“Indie” might be an increasingly nebulous term these days, but the festival celebrating it was home to some damn intriguing games.

IndieCade—which took place over the weekend in Culver City, California—is a smaller festival in the grand scheme of video game events, but it still managed to cram its tents with an overwhelming number of quirky, interesting games. I checked out as many as I could, but I didn’t even come close to seeing them all. I blame Line Wobbler. Speaking of...

Line Wobbler

Line Wobbler is a one-dimensional dungeon crawler. It shouldn’t even work, let alone be great. And yet, it’s fantastic. You play it with a joystick made out of a doorstop (you know, the sproingy kind) and a long LED light strip. As, well, a light, you’ve got to avoid obstacles—orange light is lava!—and defeat enemies by wobbling at them. Levels are almost puzzle-like in nature, and the whole thing feels fantastic. Lights, sounds, and subtle rumbling coalesce into something one-part game system, one-part rainbow. I want one to wrap around my Christmas tree.

Museum of Simulation Technology

A puzzle game where your perception is reality. If you pick up a cube and hold it up against a wall, it’ll be the size of a very pointy pea when you drop it. If you do the same thing while facing, say, the end of another room, the cube will be massive—probably too big for you to even jump on. It’s hard to explain with words. Watch the video, and then imagine the puzzle possibilities. According to its creator, Museum of Simulation Technology won’t be out for another year or more, but the puzzles I played left an admirable amount of room for improvisation. I’m excited to see how this one turns out.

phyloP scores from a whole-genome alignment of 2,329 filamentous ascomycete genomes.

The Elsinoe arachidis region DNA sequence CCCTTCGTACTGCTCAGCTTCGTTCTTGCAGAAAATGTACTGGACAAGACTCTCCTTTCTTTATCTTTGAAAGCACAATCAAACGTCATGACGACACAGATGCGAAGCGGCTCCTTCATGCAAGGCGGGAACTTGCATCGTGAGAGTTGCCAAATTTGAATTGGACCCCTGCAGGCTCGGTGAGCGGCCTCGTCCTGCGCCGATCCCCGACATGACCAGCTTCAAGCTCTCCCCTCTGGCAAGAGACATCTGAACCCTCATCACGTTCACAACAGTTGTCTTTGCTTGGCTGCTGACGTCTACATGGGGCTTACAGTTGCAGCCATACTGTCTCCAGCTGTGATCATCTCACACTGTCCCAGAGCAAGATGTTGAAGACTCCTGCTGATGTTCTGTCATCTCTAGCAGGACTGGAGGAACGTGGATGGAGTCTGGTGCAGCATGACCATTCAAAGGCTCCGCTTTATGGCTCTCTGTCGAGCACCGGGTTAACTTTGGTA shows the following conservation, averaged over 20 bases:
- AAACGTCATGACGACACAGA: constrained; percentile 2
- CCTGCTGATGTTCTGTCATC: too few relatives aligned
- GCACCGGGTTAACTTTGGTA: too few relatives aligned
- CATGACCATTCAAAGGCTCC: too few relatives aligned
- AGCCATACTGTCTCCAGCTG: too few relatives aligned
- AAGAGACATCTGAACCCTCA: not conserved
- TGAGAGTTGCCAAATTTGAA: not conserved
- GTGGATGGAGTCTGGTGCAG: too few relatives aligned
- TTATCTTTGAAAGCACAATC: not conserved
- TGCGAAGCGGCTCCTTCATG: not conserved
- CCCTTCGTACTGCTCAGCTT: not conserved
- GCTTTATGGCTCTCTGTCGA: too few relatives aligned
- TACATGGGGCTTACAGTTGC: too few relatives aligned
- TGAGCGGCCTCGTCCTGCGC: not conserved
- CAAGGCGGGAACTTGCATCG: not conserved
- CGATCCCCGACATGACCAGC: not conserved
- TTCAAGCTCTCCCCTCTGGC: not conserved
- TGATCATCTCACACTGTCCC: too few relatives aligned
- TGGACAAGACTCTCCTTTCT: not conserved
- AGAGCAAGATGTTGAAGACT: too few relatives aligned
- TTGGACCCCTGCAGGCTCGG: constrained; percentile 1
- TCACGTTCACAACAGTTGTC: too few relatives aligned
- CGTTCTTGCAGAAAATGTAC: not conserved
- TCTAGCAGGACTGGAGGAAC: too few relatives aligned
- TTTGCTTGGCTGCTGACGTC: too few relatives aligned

Myriad

A shoot-‘em-up that defies just about every convention of the shoot-‘em-up genre. Sidescrolling or top-down levels are replaced by pocket dimensions that you can hop into and manipulate with mouse movements. Death gets the scythe treatment in favor of a rewind mechanic that kicks any time you bite the big one. The game’s aesthetic style is also mesmerizing. The music is beat-matched to the abstract action on screen, resulting in a sort of psychedelic spaceship rave.

Plug & Play

An at times downright bizarre puzzle game about humanoid plug... things. Puzzles are minimalist and clean, but increasingly devious. Also, weird. At one point I saw a little girl—couldn’t have been more than ten years old—solving a puzzle that involved literally pulling poop out of a plug man’s behind. Hey ESRB, I think you missed a spot. Update: This one’s on Steam right now. Go play!

Emily Is Away

A story game in which you return to a realm time forgot: AOL Instant Messenger. In lieu of spoiling the story, I will say two things: 1) you get to pick a dialogue option and then flail randomly on the keyboard to type it out and 2) the developer’s description of the game pretty much sums up the rest: “Emily is Away is an art game driven by nostalgia and awkward teenage memories. The aesthetic is a romanticized version of early 2000’s computing. It features a branching narrative based on my own personal experiences. The result is somewhere between a chat bot and an adventure game. It’s my hope that the nostalgic interface transports the player back into their own memories, allowing the narrative to connect with them on a more personal level.”

Thumper

A self-described “rhythm violence game,” Thumper is about as far removed as Guitar Hero, Rock Band, and the like as it gets. It’s a bit more like a midpoint between F-Zero and Audiosurf, except also you’re a musical beetle and you can crush things beneath your killer carapace. The game’s a rapid-fire audiovisual assault—easy on the senses from afar, but pulverizing in person.